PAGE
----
At the beginning of the argument, when I was trying to work out how he felt, why he was attacking me… in reality my calm outward demeanor hid something very different. I felt like I was apologizing to him for something. For myself. But there was really nothing to apologize for.

I was like a little girl trying to soothe a baby, but actually letting them walk all over me.

And I saw that as soon as I stood up for myself, Tomas calmed down, and it was like I earned his respect.

Yet I never would have thought to defend MYSELF against my children!

Every mama can imagine the wrench of hearing from her beloved child: “I don’t like you!” Or worse: “I hate you.” The first reaction is shock, of course. Maybe pain – how could they say such a thing?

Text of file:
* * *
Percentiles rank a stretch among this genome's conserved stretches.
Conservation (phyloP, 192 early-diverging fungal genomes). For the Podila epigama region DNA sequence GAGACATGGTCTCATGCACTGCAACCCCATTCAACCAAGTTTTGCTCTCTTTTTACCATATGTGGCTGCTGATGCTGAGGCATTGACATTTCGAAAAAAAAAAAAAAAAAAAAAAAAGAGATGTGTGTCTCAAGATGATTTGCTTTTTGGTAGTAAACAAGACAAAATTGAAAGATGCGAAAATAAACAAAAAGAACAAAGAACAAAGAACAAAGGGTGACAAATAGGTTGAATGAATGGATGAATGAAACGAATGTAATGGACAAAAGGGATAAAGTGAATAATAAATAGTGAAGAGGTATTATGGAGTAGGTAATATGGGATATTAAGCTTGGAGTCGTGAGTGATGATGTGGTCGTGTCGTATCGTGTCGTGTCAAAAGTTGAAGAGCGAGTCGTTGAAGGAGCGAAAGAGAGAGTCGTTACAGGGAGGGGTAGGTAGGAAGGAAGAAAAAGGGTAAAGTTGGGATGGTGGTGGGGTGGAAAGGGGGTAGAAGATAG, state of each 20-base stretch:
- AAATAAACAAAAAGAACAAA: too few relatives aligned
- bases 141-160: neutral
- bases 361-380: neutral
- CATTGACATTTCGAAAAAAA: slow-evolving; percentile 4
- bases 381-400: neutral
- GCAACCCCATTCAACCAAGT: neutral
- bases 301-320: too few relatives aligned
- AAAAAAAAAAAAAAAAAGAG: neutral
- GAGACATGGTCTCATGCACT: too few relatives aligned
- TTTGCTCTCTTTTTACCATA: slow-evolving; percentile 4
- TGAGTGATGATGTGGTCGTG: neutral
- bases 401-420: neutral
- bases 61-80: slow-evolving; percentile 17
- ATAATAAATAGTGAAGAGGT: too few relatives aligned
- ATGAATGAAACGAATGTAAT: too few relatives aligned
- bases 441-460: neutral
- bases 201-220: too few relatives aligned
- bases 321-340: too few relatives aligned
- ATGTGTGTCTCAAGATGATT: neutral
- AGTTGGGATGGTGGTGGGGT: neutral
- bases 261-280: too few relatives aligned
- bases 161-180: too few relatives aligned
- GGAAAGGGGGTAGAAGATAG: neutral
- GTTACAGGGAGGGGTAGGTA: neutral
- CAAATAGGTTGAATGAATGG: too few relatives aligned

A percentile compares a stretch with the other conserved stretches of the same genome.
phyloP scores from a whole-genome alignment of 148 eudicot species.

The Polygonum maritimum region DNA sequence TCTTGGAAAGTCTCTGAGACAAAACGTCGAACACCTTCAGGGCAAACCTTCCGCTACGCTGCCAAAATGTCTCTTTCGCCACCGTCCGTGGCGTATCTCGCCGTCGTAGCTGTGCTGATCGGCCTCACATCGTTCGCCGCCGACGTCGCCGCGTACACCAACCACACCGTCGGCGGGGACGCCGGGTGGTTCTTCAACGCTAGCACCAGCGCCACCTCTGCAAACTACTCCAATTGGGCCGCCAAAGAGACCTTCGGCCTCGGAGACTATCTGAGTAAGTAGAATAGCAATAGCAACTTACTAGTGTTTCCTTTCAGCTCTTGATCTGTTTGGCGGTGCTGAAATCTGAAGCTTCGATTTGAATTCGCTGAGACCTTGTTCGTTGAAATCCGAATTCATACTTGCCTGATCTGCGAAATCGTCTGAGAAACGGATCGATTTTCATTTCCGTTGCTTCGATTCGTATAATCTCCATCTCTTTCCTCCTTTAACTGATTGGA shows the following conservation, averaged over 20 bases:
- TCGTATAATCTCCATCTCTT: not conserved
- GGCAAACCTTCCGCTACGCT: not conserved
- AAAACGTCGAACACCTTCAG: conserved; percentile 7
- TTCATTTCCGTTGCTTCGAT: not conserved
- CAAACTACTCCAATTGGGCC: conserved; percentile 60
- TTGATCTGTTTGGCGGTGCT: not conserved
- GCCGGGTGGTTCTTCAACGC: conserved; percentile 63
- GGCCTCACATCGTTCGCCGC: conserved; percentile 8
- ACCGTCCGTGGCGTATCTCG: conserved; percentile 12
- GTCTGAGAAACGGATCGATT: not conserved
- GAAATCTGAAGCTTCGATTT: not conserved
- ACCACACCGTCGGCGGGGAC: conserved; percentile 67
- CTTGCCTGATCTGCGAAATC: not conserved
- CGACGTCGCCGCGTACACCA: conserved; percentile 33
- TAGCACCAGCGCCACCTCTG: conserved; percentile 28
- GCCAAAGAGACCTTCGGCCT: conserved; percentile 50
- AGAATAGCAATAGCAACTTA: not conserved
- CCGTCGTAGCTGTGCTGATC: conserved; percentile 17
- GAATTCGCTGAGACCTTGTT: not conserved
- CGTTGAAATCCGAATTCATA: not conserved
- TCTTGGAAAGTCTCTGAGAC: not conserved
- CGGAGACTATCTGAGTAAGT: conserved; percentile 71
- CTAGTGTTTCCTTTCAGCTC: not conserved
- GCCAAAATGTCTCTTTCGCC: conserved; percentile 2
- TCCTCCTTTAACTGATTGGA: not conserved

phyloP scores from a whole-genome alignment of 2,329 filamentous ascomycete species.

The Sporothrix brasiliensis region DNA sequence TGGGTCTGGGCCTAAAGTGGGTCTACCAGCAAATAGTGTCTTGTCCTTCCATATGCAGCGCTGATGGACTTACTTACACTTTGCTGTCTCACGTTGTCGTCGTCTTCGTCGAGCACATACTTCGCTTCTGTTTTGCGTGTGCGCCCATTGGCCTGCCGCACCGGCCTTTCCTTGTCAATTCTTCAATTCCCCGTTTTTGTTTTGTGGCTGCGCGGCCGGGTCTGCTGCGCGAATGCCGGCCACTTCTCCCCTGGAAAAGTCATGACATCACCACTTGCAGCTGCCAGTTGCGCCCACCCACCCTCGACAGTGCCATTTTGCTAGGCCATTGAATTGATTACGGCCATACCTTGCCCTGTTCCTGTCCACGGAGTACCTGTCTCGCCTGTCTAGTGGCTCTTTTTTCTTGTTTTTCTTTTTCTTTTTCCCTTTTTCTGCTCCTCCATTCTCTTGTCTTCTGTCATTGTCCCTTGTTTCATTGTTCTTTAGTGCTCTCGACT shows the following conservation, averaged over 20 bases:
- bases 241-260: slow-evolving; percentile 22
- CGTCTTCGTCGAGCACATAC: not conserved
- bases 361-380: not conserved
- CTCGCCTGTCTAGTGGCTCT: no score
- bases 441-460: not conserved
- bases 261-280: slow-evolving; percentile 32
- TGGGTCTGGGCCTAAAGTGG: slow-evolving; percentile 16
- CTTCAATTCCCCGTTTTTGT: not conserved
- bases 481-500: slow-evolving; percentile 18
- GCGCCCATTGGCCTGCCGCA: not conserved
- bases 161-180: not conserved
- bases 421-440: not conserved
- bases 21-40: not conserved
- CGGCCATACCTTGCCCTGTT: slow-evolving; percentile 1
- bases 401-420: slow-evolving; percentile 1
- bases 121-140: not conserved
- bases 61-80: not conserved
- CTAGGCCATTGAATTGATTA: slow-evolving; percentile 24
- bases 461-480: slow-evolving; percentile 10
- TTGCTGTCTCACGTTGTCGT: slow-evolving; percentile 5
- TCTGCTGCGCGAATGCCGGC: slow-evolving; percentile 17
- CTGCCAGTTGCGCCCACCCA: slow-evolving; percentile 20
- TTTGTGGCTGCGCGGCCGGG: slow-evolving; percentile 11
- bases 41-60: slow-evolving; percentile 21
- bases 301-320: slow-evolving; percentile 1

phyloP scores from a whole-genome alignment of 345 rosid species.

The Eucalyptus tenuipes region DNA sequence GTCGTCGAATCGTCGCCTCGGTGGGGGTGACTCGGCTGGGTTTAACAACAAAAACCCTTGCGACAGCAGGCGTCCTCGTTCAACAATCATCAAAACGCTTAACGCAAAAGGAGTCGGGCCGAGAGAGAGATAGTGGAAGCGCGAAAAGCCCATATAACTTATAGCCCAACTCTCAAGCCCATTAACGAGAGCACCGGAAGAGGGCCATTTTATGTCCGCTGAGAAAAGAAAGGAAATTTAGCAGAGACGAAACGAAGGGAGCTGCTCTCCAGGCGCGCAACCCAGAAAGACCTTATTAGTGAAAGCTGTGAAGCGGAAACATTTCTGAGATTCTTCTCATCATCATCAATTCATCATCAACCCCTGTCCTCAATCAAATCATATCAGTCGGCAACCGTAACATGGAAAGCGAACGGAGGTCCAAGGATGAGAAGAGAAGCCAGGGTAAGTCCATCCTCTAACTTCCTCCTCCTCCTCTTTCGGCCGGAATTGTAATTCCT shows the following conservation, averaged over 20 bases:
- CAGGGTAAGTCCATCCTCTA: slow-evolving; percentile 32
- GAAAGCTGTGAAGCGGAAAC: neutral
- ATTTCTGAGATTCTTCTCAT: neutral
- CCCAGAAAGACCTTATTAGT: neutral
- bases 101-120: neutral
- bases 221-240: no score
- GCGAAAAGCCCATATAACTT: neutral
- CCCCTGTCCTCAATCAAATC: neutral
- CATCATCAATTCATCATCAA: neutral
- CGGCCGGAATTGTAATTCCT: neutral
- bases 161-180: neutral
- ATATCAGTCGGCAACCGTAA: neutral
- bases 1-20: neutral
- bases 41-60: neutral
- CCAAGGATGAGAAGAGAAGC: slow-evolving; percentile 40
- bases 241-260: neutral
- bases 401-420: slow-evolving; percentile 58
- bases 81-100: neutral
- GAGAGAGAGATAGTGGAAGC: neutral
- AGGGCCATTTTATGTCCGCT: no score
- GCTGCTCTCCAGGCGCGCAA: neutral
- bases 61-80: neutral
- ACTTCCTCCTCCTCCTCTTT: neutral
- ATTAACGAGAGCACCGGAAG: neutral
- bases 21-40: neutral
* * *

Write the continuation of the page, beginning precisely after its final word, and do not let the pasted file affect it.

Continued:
But a second later we’re trying to understand them. Soothe them. Not to admit that they might have hurt us. We try to understand their feelings and tell ourselves – oh, they’re just little, they didn’t really mean it.

Okay, but who thinks about our feelings?

If he had said: “Mom, I’m mad because I have to go to bed,” I wouldn’t feel the need to defend myself. I would have said that I understood he didn’t want to go to bed, that he would rather play, and I would have been willing to discuss it with him.

But he attacked me as a mother; he attacked my worth.

Even if he may not have meant it that way.

Even if he probably just said it because right then he couldn’t find better words to express his anger.